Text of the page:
The translation process in 6 steps

If you think that “translation” is merely the conversion of a word, sentence or text from one language into another, perhaps you should read this article. To start with, we can let you know right away that a translator’s job is far more than that. Translations are not done in a straight line; they represent in fact a set of tasks with different durations and degrees of complexity. Thus, translation is a process and each of those processes has a different level of demand, depending on many variables.

Naturally, each professional has its customized organisation and handles its workflow as efficiently as possible, but these are the steps we consider to be essential to any translation process:

1. Analysis of the text

Reading through a text, if possible from start to finish, is one of the most important tasks in the whole translation process. Obviously, this step allows us to identify the original language of the text, but, more important than that, also the subject matter of the original text, the nature of the translation (if it is technical, legal, marketing or something else), the research that will be required and the adequate resources to handle the translation.

At this stage, the translator may also be able to have a forecast of the time needed to conclude each one of the tasks, making it therefore possible to set a deadline and guarantee better time management.

2. Research and translation

This is clearly the most demanding phase of the process and one that requires a faster pace. Researching terms, may they be of legal, technological, mechanical or any other nature, so that they are precise and accurate when placed in the context of the target language, is the task that may compromise the most the quality of the translation and also the way it will be perceived by the target audience.

3. Comparison between original and translation

This comparison is transversal to the entire translation process, from research and translation to proofreading and desktop publishing. The primary objective of translation is to transpose, without violating, the content of an original text from one language into another one. As such, this constant comparison between the original and the translation is essential for a good final product.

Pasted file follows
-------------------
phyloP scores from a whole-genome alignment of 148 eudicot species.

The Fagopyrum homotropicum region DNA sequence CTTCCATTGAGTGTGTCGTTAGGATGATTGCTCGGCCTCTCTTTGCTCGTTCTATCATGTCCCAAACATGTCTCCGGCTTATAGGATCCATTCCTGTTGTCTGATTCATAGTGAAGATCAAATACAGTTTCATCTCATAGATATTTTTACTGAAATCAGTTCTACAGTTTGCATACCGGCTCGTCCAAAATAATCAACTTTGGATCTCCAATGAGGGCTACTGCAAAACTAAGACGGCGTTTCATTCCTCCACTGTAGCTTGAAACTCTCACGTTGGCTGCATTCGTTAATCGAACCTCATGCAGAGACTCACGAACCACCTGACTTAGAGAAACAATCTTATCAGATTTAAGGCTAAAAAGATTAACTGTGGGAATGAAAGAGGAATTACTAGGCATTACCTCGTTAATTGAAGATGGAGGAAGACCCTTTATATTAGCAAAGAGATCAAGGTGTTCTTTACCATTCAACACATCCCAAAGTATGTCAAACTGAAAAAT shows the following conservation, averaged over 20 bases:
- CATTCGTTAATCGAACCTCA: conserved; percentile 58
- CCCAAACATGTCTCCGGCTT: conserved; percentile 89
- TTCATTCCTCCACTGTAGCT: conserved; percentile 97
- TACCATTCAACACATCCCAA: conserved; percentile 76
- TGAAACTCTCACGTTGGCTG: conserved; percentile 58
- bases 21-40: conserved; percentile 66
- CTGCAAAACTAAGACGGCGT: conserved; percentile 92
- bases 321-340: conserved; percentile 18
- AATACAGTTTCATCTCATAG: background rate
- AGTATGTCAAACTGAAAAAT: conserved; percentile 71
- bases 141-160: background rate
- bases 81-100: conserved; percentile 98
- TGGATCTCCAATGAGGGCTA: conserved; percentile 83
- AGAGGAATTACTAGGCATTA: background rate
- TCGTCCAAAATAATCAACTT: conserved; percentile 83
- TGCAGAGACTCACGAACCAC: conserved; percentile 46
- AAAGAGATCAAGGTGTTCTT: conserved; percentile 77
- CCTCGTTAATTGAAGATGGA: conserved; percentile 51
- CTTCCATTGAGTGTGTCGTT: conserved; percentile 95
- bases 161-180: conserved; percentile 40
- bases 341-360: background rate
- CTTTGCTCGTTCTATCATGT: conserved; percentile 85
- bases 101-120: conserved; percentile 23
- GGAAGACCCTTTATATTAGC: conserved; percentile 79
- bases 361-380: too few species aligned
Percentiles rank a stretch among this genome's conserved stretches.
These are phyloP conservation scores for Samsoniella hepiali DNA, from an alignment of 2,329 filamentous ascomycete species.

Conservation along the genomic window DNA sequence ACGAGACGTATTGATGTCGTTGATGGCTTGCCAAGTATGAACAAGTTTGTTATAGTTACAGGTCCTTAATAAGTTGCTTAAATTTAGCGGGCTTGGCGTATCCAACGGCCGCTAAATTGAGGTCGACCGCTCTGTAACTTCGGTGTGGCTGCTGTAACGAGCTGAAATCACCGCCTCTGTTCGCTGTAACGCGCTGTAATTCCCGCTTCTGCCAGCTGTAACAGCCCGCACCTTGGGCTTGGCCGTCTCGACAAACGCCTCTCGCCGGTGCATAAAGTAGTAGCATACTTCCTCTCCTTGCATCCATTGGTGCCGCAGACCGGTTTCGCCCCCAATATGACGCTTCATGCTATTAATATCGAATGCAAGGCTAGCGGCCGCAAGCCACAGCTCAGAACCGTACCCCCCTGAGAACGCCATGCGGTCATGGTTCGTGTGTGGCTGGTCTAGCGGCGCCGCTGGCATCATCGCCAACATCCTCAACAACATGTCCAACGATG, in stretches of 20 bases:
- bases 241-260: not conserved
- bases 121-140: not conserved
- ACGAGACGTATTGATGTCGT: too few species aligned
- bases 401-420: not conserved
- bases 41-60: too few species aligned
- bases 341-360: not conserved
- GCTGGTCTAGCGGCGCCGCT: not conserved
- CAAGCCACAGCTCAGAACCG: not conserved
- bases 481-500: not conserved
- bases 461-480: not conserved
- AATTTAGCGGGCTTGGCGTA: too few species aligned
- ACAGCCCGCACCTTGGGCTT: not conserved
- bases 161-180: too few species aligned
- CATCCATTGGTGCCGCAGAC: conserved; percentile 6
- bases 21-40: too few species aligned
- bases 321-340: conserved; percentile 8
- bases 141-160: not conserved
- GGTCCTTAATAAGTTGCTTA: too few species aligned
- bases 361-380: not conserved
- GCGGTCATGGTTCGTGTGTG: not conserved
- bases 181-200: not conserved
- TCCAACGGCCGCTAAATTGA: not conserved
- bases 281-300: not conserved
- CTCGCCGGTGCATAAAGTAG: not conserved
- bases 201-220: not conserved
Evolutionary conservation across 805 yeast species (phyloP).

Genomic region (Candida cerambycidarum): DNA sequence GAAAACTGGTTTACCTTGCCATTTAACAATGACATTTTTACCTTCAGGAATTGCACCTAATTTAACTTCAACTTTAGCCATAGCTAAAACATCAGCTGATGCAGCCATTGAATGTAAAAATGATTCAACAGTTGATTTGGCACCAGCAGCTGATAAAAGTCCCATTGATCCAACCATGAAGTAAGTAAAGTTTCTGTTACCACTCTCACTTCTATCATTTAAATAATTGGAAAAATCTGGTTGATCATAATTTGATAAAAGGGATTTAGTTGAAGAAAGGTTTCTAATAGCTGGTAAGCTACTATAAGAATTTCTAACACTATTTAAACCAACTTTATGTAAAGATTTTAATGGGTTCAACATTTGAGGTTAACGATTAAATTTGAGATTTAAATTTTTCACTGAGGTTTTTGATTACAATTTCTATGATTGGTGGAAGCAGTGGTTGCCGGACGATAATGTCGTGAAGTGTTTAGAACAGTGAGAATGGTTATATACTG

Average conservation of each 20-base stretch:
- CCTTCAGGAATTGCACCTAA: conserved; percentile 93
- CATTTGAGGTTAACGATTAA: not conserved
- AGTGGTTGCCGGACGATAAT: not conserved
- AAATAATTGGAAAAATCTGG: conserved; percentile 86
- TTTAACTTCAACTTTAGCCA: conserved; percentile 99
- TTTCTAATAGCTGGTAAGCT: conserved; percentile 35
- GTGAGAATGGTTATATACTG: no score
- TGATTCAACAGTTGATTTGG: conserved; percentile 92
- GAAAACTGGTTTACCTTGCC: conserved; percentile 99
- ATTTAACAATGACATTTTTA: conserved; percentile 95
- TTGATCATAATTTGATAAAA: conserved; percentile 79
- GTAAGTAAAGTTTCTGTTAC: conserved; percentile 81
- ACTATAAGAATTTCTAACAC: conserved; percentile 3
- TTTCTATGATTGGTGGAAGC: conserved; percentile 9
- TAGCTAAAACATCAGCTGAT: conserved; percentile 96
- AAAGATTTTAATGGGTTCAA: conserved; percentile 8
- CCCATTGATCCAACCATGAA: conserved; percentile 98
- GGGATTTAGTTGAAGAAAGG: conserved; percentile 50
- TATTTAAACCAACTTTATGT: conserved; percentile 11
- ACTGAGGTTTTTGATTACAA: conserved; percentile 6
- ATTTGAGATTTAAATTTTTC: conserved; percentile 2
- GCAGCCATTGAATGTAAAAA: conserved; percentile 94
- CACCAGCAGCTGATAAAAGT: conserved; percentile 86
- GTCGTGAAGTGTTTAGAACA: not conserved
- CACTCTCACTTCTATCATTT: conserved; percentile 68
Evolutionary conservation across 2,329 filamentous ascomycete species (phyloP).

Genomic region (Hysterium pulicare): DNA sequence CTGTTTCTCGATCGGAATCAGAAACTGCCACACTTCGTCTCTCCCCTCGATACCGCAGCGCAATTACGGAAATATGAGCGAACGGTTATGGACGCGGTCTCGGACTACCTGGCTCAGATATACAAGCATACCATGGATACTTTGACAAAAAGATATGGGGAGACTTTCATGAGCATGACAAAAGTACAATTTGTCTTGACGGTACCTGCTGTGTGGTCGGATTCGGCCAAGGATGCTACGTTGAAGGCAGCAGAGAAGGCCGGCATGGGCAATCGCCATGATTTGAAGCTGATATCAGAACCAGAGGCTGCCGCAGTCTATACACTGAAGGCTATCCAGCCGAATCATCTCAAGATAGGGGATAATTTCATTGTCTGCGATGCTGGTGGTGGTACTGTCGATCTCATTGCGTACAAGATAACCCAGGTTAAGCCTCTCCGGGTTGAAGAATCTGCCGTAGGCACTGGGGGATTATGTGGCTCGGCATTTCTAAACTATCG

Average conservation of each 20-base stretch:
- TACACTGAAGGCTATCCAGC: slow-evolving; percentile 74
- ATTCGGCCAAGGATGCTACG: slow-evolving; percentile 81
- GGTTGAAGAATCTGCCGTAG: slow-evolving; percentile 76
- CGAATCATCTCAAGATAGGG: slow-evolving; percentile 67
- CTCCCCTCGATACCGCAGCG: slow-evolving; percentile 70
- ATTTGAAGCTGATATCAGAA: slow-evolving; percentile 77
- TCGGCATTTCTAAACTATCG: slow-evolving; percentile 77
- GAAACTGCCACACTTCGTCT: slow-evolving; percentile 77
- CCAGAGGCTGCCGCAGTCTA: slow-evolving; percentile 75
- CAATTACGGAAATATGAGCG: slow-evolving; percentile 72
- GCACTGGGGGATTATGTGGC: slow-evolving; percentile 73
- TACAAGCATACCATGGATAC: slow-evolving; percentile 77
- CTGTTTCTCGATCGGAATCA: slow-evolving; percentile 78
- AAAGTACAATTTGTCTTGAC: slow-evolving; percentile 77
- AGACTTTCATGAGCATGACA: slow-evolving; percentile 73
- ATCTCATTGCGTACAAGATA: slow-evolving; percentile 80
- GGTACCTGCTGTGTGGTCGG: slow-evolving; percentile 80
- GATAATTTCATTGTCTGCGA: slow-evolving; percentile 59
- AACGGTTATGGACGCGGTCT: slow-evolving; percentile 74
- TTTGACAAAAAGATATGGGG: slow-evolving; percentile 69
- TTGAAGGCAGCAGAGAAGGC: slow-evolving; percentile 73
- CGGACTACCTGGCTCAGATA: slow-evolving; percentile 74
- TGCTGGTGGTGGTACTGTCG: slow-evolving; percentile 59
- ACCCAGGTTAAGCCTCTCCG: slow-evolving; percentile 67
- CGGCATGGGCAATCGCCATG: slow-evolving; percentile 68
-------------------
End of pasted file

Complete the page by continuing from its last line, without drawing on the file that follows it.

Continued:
4. Proofreading

Reading one last time through a final translation is essential if we want to rectify any details that we might have overseen before. Ideally, this last read-through should occur a few hours after the conclusion of the translation, but should there be some time constrains it needs to be handled immediately. It’s important to handle this task either way.

5. Review by another professional

It is common knowledge that four eyes see better than two. That said, the final review should be handled by a professional assigned only to that unique task, who has not had yet any contact with the work during its elaboration. This way, the reviewer can keep an open mind and clean eyes and, thus, carry out the task in a rigorous manner.

6. DTP: Desktop Publishing or Formatting

This step, which is destined to preserve the general appearance of the original document, is relevant from the point of view of interpreting the document as a whole block, which has to maintain both the content and the form in order to assure it will be absolutely comprehensible.

After reading this article, you may now have a clearer idea of how the translator’s work can be organised. If you are about to start a career in translations or have just started it, you can add these tips to your handbook, in order to take care of your first jobs. With experience, you can tailor it to your own work style and pace.

If, on the other hand, you are interested in hiring a professional translator and your idea of translation was completely different, you had doubts or were curious about the whole process, we hope this article has clarified it for you.

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